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Chromebooks, web-based devices that run on software from Google and are made by an array of companies, are in particular demand because they cost less than regular laptops. That has put huge pressure on a supply chain that cobbles laptop parts from all over the world, usually assembling them in Asian factories, Mr. Boreham said.
While that supply chain has slowly geared up, the spike in demand is “so far over and above what has historically been the case,” said Stephen Baker, a consumer electronics analyst at the NPD Group. “The fact that we’ve been able to do that and there’s still more demand out there, it’s something you can’t plan for.”
Adding to the problem, many manufacturers are putting a priority on producing expensive electronics that net greater profits, like gaming hardware and higher-end computers for at-home employees, said Erez Pikar, the chief executive of Trox, a company that
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Calix selects Conexon as the first Elite Partner in the consulting category of the Calix Partner Community, aligning both organizations around the urgent need to deliver broadband to underserved rural communities throughout the U.S.
Calix, Inc. (NYSE: CALX) today announced a formal partnership with full-service broadband consulting firm, Conexon, which it has named an Elite Consulting Engineering Partner, the founding member of the consulting category of the Calix Partner Community. The terms of the relationship provide Conexon customers access to the entire Calix product portfolio—both Revenue EDGE and Intelligent Access EDGE solutions, along with the full set of Calix Services—which means electric cooperatives that work with Conexon can also leverage Calix solutions to build future-proof networks that will help their communities thrive for decades to come.
Currently more than a quarter of the 800-plus electric cooperatives serving rural areas are deploying broadband services, and the federal government has made billions
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Photograph: Mark Makela/Reuters
People in the US are more sharply divided along political lines when it comes to science and environmental issues than in other parts of the world, new research shows.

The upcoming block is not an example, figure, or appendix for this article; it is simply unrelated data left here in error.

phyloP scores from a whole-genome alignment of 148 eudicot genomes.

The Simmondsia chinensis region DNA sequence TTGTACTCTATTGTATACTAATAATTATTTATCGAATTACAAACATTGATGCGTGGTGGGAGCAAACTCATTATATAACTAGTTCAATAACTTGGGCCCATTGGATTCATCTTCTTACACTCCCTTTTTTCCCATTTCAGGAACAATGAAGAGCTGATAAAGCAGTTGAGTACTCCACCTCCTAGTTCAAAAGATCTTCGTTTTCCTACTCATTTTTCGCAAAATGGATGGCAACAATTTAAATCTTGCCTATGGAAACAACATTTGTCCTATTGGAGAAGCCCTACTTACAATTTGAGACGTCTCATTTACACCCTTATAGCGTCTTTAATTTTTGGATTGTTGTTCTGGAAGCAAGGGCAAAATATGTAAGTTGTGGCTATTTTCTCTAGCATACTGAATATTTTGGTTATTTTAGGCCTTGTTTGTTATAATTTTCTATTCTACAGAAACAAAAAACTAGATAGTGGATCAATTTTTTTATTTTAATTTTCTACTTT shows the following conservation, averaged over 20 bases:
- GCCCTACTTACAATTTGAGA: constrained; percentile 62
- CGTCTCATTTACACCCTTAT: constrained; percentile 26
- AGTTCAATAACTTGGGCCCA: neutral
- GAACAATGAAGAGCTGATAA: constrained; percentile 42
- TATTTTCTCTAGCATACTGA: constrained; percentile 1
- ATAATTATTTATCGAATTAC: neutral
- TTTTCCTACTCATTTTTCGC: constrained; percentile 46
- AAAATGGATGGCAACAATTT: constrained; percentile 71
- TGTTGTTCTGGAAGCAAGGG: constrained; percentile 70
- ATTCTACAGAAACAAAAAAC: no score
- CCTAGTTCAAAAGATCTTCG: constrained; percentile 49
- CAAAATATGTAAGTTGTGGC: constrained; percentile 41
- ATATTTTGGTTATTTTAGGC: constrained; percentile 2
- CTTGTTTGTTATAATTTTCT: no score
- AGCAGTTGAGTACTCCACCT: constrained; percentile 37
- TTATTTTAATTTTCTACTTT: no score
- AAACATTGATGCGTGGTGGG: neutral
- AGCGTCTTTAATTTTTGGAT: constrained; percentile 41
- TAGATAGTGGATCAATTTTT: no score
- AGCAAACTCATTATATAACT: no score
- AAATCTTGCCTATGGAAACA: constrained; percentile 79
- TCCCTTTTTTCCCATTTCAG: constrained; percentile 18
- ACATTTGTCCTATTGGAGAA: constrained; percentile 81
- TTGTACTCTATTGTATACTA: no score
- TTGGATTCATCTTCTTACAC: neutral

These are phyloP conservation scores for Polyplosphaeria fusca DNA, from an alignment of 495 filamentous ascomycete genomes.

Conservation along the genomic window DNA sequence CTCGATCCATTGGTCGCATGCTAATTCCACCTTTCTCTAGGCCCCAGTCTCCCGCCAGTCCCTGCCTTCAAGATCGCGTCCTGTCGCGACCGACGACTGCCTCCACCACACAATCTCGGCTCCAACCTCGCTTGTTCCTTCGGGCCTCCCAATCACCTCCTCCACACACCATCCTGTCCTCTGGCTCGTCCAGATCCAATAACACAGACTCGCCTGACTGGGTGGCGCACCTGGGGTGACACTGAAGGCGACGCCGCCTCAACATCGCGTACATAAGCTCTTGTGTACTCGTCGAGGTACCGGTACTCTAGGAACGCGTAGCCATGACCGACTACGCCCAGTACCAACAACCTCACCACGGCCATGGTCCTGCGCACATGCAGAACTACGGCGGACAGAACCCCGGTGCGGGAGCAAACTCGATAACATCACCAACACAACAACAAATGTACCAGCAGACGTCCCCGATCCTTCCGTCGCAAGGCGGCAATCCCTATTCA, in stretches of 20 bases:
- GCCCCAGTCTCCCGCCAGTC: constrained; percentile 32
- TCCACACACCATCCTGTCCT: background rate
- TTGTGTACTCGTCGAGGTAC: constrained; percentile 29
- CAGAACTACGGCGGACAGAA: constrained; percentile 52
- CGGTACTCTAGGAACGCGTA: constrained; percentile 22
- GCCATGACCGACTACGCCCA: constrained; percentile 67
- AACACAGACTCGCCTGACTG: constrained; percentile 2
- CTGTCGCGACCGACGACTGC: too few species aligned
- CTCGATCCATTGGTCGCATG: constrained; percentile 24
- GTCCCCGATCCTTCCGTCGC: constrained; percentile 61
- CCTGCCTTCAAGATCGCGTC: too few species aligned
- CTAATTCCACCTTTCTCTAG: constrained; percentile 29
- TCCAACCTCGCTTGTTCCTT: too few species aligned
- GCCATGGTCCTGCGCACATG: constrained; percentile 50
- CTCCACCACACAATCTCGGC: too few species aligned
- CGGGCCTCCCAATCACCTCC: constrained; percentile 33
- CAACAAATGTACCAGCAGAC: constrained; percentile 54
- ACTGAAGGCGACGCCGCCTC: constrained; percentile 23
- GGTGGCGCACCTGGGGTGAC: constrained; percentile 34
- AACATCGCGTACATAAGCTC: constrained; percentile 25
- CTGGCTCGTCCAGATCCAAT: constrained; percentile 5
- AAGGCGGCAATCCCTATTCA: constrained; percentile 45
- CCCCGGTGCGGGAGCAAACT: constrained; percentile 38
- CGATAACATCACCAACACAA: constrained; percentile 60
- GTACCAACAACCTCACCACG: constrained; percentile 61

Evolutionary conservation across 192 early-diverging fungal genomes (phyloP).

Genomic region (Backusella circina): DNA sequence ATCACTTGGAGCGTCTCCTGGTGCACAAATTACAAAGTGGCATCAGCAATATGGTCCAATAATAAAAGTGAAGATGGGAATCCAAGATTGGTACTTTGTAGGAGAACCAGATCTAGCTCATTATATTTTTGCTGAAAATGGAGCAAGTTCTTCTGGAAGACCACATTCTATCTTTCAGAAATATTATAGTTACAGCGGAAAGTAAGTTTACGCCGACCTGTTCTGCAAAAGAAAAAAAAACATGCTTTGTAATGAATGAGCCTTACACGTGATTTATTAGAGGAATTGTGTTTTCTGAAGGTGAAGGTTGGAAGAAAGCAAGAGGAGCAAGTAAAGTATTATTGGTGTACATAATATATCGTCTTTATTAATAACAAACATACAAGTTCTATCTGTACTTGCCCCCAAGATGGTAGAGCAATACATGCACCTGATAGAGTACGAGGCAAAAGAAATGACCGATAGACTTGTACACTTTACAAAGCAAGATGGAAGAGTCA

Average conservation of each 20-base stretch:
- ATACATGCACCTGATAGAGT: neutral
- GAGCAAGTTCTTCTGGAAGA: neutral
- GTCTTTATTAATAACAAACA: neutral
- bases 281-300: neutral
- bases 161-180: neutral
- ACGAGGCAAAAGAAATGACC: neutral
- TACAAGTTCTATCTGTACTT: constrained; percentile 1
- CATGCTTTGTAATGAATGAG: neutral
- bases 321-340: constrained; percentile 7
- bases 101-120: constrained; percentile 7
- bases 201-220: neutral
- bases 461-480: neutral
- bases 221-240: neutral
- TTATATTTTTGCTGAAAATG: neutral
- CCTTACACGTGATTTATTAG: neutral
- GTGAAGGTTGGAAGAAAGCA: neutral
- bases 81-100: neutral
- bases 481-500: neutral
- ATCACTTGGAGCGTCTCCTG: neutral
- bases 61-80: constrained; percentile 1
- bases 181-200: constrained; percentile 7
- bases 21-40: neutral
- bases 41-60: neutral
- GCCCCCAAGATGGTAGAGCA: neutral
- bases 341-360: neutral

Across the world, people who see themselves on the left side of politics are more likely to be concerned about the environment than those who see themselves as being on the right or in the centre ground.
But in the US, that divide is much sharper, according to an international survey by the Pew Research Center. About four in 10 US citizens who are on the right politically would prioritise protecting the environment, even if it caused slower economic growth and some loss of jobs, compared with 87% of those on the left.
In Europe, Australia, Canada, Brazil and South Korea, the divide was much less marked. Of those on the right in
The first stages of placental development take place days before the embryo starts to form in human pregnancies. The finding highlights the importance of healthy placental development in pregnancy, and could lead to future improvements in fertility treatments such as IVF, and a better understanding of placental-related diseases in pregnancy.
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In a study published in the journal Nature, researchers looked at the biological pathways active in human embryos during their first few days of development to understand how cells acquire different fates and functions within the early embryo.
They observed that shortly after fertilisation as cells start to divide, some cells start to stick together. This triggers a cascade of molecular events that initiate placental development. A subset of cells change shape, or ‘polarise’, and this drives the change into a placental progenitor cell — the precursor to a specialised placenta cell — that can be distinguished by differences